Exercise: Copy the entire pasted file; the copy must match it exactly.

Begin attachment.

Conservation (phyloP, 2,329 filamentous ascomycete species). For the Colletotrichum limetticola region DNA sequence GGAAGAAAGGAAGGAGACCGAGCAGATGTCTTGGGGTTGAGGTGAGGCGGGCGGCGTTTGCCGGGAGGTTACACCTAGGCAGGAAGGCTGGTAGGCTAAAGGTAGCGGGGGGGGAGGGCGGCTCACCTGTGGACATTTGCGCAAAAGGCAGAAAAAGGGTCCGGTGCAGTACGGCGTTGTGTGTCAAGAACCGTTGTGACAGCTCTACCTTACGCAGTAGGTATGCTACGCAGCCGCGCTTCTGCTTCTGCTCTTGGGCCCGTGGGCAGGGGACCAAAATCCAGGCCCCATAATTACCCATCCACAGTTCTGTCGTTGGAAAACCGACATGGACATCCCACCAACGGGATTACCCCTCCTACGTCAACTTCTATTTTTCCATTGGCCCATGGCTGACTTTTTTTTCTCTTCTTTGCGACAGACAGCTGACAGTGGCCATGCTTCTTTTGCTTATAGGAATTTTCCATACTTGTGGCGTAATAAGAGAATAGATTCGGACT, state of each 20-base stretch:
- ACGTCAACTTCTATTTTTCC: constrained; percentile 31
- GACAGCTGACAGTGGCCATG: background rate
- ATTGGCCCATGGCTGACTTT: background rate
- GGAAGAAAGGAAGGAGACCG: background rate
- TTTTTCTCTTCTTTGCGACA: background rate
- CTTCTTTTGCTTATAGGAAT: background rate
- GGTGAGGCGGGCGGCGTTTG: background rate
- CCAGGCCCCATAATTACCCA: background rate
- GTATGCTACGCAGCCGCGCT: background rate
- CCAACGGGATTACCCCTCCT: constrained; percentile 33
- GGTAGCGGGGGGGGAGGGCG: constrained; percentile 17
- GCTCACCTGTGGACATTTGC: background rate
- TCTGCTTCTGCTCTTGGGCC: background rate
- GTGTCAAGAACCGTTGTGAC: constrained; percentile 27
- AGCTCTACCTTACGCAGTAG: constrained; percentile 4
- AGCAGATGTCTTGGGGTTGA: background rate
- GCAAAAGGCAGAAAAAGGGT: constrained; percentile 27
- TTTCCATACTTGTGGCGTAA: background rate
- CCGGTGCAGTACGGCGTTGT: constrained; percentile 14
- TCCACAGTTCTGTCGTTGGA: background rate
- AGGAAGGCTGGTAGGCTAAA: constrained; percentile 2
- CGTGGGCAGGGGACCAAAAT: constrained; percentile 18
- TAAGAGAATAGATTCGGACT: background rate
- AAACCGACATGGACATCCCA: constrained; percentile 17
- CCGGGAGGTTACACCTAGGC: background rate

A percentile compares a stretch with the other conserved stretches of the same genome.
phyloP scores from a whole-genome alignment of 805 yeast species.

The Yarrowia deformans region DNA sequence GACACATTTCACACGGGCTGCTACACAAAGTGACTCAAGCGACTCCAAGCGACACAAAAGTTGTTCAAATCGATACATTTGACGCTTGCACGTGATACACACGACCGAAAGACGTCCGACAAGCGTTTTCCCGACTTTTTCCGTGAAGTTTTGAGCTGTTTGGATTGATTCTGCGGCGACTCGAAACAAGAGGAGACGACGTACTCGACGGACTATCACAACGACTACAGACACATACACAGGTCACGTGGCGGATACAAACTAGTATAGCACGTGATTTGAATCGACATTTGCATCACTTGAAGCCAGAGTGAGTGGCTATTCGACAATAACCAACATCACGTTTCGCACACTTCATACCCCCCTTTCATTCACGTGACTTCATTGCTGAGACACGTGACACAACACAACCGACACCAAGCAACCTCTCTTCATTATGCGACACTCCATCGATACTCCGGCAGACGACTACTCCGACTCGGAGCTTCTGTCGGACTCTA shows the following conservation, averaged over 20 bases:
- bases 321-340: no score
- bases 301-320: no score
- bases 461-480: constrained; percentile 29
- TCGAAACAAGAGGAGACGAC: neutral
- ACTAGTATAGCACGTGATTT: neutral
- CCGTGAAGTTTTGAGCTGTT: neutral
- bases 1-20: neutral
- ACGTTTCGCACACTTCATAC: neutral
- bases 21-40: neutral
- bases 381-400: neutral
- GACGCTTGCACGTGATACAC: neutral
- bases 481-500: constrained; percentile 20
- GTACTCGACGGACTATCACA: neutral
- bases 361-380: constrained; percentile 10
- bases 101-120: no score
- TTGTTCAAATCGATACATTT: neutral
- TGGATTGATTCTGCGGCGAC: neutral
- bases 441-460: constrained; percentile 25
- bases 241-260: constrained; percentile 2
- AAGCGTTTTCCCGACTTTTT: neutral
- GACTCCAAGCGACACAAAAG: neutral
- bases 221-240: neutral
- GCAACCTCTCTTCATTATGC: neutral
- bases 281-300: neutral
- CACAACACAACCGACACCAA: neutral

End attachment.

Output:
Conservation (phyloP, 2,329 filamentous ascomycete species). For the Colletotrichum limetticola region DNA sequence GGAAGAAAGGAAGGAGACCGAGCAGATGTCTTGGGGTTGAGGTGAGGCGGGCGGCGTTTGCCGGGAGGTTACACCTAGGCAGGAAGGCTGGTAGGCTAAAGGTAGCGGGGGGGGAGGGCGGCTCACCTGTGGACATTTGCGCAAAAGGCAGAAAAAGGGTCCGGTGCAGTACGGCGTTGTGTGTCAAGAACCGTTGTGACAGCTCTACCTTACGCAGTAGGTATGCTACGCAGCCGCGCTTCTGCTTCTGCTCTTGGGCCCGTGGGCAGGGGACCAAAATCCAGGCCCCATAATTACCCATCCACAGTTCTGTCGTTGGAAAACCGACATGGACATCCCACCAACGGGATTACCCCTCCTACGTCAACTTCTATTTTTCCATTGGCCCATGGCTGACTTTTTTTTCTCTTCTTTGCGACAGACAGCTGACAGTGGCCATGCTTCTTTTGCTTATAGGAATTTTCCATACTTGTGGCGTAATAAGAGAATAGATTCGGACT, state of each 20-base stretch:
- ACGTCAACTTCTATTTTTCC: constrained; percentile 31
- GACAGCTGACAGTGGCCATG: background rate
- ATTGGCCCATGGCTGACTTT: background rate
- GGAAGAAAGGAAGGAGACCG: background rate
- TTTTTCTCTTCTTTGCGACA: background rate
- CTTCTTTTGCTTATAGGAAT: background rate
- GGTGAGGCGGGCGGCGTTTG: background rate
- CCAGGCCCCATAATTACCCA: background rate
- GTATGCTACGCAGCCGCGCT: background rate
- CCAACGGGATTACCCCTCCT: constrained; percentile 33
- GGTAGCGGGGGGGGAGGGCG: constrained; percentile 17
- GCTCACCTGTGGACATTTGC: background rate
- TCTGCTTCTGCTCTTGGGCC: background rate
- GTGTCAAGAACCGTTGTGAC: constrained; percentile 27
- AGCTCTACCTTACGCAGTAG: constrained; percentile 4
- AGCAGATGTCTTGGGGTTGA: background rate
- GCAAAAGGCAGAAAAAGGGT: constrained; percentile 27
- TTTCCATACTTGTGGCGTAA: background rate
- CCGGTGCAGTACGGCGTTGT: constrained; percentile 14
- TCCACAGTTCTGTCGTTGGA: background rate
- AGGAAGGCTGGTAGGCTAAA: constrained; percentile 2
- CGTGGGCAGGGGACCAAAAT: constrained; percentile 18
- TAAGAGAATAGATTCGGACT: background rate
- AAACCGACATGGACATCCCA: constrained; percentile 17
- CCGGGAGGTTACACCTAGGC: background rate

A percentile compares a stretch with the other conserved stretches of the same genome.
phyloP scores from a whole-genome alignment of 805 yeast species.

The Yarrowia deformans region DNA sequence GACACATTTCACACGGGCTGCTACACAAAGTGACTCAAGCGACTCCAAGCGACACAAAAGTTGTTCAAATCGATACATTTGACGCTTGCACGTGATACACACGACCGAAAGACGTCCGACAAGCGTTTTCCCGACTTTTTCCGTGAAGTTTTGAGCTGTTTGGATTGATTCTGCGGCGACTCGAAACAAGAGGAGACGACGTACTCGACGGACTATCACAACGACTACAGACACATACACAGGTCACGTGGCGGATACAAACTAGTATAGCACGTGATTTGAATCGACATTTGCATCACTTGAAGCCAGAGTGAGTGGCTATTCGACAATAACCAACATCACGTTTCGCACACTTCATACCCCCCTTTCATTCACGTGACTTCATTGCTGAGACACGTGACACAACACAACCGACACCAAGCAACCTCTCTTCATTATGCGACACTCCATCGATACTCCGGCAGACGACTACTCCGACTCGGAGCTTCTGTCGGACTCTA shows the following conservation, averaged over 20 bases:
- bases 321-340: no score
- bases 301-320: no score
- bases 461-480: constrained; percentile 29
- TCGAAACAAGAGGAGACGAC: neutral
- ACTAGTATAGCACGTGATTT: neutral
- CCGTGAAGTTTTGAGCTGTT: neutral
- bases 1-20: neutral
- ACGTTTCGCACACTTCATAC: neutral
- bases 21-40: neutral
- bases 381-400: neutral
- GACGCTTGCACGTGATACAC: neutral
- bases 481-500: constrained; percentile 20
- GTACTCGACGGACTATCACA: neutral
- bases 361-380: constrained; percentile 10
- bases 101-120: no score
- TTGTTCAAATCGATACATTT: neutral
- TGGATTGATTCTGCGGCGAC: neutral
- bases 441-460: constrained; percentile 25
- bases 241-260: constrained; percentile 2
- AAGCGTTTTCCCGACTTTTT: neutral
- GACTCCAAGCGACACAAAAG: neutral
- bases 221-240: neutral
- GCAACCTCTCTTCATTATGC: neutral
- bases 281-300: neutral
- CACAACACAACCGACACCAA: neutral